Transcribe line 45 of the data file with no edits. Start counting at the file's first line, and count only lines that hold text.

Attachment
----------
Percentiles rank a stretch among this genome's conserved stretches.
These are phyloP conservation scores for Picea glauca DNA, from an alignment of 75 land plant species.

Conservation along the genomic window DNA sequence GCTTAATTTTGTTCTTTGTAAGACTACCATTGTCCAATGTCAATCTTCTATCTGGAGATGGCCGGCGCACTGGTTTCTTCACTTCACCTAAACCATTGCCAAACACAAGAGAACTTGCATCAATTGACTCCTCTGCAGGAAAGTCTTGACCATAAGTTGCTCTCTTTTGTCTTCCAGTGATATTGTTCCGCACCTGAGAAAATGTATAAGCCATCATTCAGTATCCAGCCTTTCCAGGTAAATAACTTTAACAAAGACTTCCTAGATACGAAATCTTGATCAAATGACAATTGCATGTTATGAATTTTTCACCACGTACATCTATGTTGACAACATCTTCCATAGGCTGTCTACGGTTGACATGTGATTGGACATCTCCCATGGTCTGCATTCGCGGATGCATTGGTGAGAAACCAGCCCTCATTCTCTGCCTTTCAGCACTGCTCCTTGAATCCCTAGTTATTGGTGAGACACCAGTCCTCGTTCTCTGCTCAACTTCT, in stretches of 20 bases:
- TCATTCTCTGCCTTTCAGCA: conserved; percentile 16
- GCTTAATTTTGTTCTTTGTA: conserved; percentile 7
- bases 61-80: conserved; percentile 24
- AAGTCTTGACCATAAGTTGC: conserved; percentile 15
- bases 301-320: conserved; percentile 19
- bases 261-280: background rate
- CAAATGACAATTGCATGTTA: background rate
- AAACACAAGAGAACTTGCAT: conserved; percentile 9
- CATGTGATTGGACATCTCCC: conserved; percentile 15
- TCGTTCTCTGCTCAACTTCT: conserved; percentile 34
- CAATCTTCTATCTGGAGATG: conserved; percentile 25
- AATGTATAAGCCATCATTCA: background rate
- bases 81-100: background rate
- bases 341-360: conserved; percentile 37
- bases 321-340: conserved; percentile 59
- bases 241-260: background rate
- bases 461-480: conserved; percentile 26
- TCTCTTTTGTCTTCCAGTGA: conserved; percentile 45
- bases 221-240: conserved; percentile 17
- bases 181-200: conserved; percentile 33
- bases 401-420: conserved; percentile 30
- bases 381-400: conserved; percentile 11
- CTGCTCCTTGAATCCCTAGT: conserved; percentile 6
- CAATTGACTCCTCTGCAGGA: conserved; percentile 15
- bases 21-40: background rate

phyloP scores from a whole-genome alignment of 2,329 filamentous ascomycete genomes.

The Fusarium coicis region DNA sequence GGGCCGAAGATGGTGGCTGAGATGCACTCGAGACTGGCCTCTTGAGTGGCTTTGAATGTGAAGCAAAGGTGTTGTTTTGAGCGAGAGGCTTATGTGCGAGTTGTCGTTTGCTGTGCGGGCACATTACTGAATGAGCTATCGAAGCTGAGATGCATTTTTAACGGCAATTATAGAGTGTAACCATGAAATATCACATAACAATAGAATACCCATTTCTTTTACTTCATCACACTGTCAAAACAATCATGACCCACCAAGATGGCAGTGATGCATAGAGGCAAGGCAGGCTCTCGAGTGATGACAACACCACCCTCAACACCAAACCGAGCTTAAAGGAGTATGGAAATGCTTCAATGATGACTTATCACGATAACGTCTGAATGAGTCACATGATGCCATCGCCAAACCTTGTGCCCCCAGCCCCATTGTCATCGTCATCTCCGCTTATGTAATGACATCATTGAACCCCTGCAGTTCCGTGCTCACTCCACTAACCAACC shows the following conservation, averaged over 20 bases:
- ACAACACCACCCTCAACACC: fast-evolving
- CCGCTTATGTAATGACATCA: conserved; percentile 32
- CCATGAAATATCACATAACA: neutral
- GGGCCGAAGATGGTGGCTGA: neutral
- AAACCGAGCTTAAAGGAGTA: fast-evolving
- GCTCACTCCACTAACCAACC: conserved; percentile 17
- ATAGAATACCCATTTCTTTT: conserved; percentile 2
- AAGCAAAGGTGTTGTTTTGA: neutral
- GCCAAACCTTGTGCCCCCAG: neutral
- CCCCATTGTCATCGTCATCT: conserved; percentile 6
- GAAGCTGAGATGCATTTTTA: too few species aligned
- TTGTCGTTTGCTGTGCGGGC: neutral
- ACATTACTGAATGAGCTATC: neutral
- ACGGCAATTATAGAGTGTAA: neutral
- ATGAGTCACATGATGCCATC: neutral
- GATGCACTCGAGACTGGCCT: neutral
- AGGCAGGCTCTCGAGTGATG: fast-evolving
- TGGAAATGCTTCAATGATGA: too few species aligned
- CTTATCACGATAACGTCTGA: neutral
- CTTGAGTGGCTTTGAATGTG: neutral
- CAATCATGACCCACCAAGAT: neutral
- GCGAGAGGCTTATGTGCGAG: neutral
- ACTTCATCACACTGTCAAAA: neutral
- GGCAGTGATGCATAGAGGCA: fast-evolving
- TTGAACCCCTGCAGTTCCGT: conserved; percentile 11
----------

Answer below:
- ATGAGTCACATGATGCCATC: neutral